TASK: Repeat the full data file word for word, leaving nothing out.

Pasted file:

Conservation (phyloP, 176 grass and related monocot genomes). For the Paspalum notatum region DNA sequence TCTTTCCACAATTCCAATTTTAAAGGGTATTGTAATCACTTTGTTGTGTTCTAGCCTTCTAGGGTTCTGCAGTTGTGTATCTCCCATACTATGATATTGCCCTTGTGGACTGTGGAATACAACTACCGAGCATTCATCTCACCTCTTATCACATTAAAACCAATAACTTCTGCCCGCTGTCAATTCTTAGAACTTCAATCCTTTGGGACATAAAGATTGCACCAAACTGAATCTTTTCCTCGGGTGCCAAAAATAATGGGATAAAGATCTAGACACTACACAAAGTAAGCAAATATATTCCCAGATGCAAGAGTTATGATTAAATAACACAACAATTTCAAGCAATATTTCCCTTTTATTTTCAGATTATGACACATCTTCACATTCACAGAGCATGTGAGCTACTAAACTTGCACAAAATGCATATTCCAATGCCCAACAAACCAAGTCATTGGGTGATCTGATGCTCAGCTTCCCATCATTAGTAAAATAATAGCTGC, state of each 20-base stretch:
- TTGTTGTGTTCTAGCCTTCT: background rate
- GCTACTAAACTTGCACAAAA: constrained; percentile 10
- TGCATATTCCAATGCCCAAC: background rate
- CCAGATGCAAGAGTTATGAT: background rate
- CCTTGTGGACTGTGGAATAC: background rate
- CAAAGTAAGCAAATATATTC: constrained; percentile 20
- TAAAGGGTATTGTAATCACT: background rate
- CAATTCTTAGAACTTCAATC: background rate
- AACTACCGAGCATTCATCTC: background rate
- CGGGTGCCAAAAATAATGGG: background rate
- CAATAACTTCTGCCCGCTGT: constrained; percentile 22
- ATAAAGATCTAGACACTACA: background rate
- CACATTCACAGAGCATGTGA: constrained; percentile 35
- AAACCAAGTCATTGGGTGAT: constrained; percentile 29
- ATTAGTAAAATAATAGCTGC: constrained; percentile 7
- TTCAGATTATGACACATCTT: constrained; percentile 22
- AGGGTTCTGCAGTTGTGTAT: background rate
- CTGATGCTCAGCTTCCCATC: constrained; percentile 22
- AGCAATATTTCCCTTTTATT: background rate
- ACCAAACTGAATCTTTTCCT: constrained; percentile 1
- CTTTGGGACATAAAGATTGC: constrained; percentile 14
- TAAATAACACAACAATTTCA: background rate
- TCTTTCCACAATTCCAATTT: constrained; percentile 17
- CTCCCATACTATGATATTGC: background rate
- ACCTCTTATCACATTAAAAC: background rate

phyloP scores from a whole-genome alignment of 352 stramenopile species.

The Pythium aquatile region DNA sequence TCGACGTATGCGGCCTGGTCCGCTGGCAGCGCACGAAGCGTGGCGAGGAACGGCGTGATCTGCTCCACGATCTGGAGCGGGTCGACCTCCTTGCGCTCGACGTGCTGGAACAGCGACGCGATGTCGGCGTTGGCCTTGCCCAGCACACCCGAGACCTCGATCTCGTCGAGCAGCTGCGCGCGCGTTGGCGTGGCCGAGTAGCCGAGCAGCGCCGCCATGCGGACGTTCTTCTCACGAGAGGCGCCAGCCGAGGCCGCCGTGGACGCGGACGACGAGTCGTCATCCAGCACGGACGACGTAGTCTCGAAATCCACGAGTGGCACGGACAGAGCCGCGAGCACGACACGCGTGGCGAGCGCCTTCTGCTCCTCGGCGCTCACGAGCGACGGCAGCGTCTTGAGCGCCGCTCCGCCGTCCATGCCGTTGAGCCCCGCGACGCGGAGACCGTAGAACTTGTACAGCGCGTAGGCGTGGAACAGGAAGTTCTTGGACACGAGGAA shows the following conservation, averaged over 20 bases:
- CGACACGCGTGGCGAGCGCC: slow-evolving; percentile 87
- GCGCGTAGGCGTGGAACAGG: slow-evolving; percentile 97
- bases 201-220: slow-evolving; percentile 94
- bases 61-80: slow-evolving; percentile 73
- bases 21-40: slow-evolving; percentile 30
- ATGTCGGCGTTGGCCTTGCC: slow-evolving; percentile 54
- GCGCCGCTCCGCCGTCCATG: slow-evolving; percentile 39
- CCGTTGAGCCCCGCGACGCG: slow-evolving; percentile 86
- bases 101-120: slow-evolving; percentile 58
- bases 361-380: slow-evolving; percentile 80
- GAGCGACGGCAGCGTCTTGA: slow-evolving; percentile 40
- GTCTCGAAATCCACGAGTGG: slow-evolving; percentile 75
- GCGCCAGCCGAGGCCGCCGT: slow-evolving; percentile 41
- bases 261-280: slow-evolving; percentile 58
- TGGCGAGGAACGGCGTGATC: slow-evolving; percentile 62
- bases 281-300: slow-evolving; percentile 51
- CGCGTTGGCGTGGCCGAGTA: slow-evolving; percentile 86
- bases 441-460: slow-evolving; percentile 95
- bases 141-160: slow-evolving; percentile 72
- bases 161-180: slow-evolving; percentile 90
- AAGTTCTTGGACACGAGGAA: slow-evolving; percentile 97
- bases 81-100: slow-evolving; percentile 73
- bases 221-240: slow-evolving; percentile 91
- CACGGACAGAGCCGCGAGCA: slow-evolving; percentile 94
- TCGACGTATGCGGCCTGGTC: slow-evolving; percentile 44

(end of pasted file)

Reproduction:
Conservation (phyloP, 176 grass and related monocot genomes). For the Paspalum notatum region DNA sequence TCTTTCCACAATTCCAATTTTAAAGGGTATTGTAATCACTTTGTTGTGTTCTAGCCTTCTAGGGTTCTGCAGTTGTGTATCTCCCATACTATGATATTGCCCTTGTGGACTGTGGAATACAACTACCGAGCATTCATCTCACCTCTTATCACATTAAAACCAATAACTTCTGCCCGCTGTCAATTCTTAGAACTTCAATCCTTTGGGACATAAAGATTGCACCAAACTGAATCTTTTCCTCGGGTGCCAAAAATAATGGGATAAAGATCTAGACACTACACAAAGTAAGCAAATATATTCCCAGATGCAAGAGTTATGATTAAATAACACAACAATTTCAAGCAATATTTCCCTTTTATTTTCAGATTATGACACATCTTCACATTCACAGAGCATGTGAGCTACTAAACTTGCACAAAATGCATATTCCAATGCCCAACAAACCAAGTCATTGGGTGATCTGATGCTCAGCTTCCCATCATTAGTAAAATAATAGCTGC, state of each 20-base stretch:
- TTGTTGTGTTCTAGCCTTCT: background rate
- GCTACTAAACTTGCACAAAA: constrained; percentile 10
- TGCATATTCCAATGCCCAAC: background rate
- CCAGATGCAAGAGTTATGAT: background rate
- CCTTGTGGACTGTGGAATAC: background rate
- CAAAGTAAGCAAATATATTC: constrained; percentile 20
- TAAAGGGTATTGTAATCACT: background rate
- CAATTCTTAGAACTTCAATC: background rate
- AACTACCGAGCATTCATCTC: background rate
- CGGGTGCCAAAAATAATGGG: background rate
- CAATAACTTCTGCCCGCTGT: constrained; percentile 22
- ATAAAGATCTAGACACTACA: background rate
- CACATTCACAGAGCATGTGA: constrained; percentile 35
- AAACCAAGTCATTGGGTGAT: constrained; percentile 29
- ATTAGTAAAATAATAGCTGC: constrained; percentile 7
- TTCAGATTATGACACATCTT: constrained; percentile 22
- AGGGTTCTGCAGTTGTGTAT: background rate
- CTGATGCTCAGCTTCCCATC: constrained; percentile 22
- AGCAATATTTCCCTTTTATT: background rate
- ACCAAACTGAATCTTTTCCT: constrained; percentile 1
- CTTTGGGACATAAAGATTGC: constrained; percentile 14
- TAAATAACACAACAATTTCA: background rate
- TCTTTCCACAATTCCAATTT: constrained; percentile 17
- CTCCCATACTATGATATTGC: background rate
- ACCTCTTATCACATTAAAAC: background rate

phyloP scores from a whole-genome alignment of 352 stramenopile species.

The Pythium aquatile region DNA sequence TCGACGTATGCGGCCTGGTCCGCTGGCAGCGCACGAAGCGTGGCGAGGAACGGCGTGATCTGCTCCACGATCTGGAGCGGGTCGACCTCCTTGCGCTCGACGTGCTGGAACAGCGACGCGATGTCGGCGTTGGCCTTGCCCAGCACACCCGAGACCTCGATCTCGTCGAGCAGCTGCGCGCGCGTTGGCGTGGCCGAGTAGCCGAGCAGCGCCGCCATGCGGACGTTCTTCTCACGAGAGGCGCCAGCCGAGGCCGCCGTGGACGCGGACGACGAGTCGTCATCCAGCACGGACGACGTAGTCTCGAAATCCACGAGTGGCACGGACAGAGCCGCGAGCACGACACGCGTGGCGAGCGCCTTCTGCTCCTCGGCGCTCACGAGCGACGGCAGCGTCTTGAGCGCCGCTCCGCCGTCCATGCCGTTGAGCCCCGCGACGCGGAGACCGTAGAACTTGTACAGCGCGTAGGCGTGGAACAGGAAGTTCTTGGACACGAGGAA shows the following conservation, averaged over 20 bases:
- CGACACGCGTGGCGAGCGCC: slow-evolving; percentile 87
- GCGCGTAGGCGTGGAACAGG: slow-evolving; percentile 97
- bases 201-220: slow-evolving; percentile 94
- bases 61-80: slow-evolving; percentile 73
- bases 21-40: slow-evolving; percentile 30
- ATGTCGGCGTTGGCCTTGCC: slow-evolving; percentile 54
- GCGCCGCTCCGCCGTCCATG: slow-evolving; percentile 39
- CCGTTGAGCCCCGCGACGCG: slow-evolving; percentile 86
- bases 101-120: slow-evolving; percentile 58
- bases 361-380: slow-evolving; percentile 80
- GAGCGACGGCAGCGTCTTGA: slow-evolving; percentile 40
- GTCTCGAAATCCACGAGTGG: slow-evolving; percentile 75
- GCGCCAGCCGAGGCCGCCGT: slow-evolving; percentile 41
- bases 261-280: slow-evolving; percentile 58
- TGGCGAGGAACGGCGTGATC: slow-evolving; percentile 62
- bases 281-300: slow-evolving; percentile 51
- CGCGTTGGCGTGGCCGAGTA: slow-evolving; percentile 86
- bases 441-460: slow-evolving; percentile 95
- bases 141-160: slow-evolving; percentile 72
- bases 161-180: slow-evolving; percentile 90
- AAGTTCTTGGACACGAGGAA: slow-evolving; percentile 97
- bases 81-100: slow-evolving; percentile 73
- bases 221-240: slow-evolving; percentile 91
- CACGGACAGAGCCGCGAGCA: slow-evolving; percentile 94
- TCGACGTATGCGGCCTGGTC: slow-evolving; percentile 44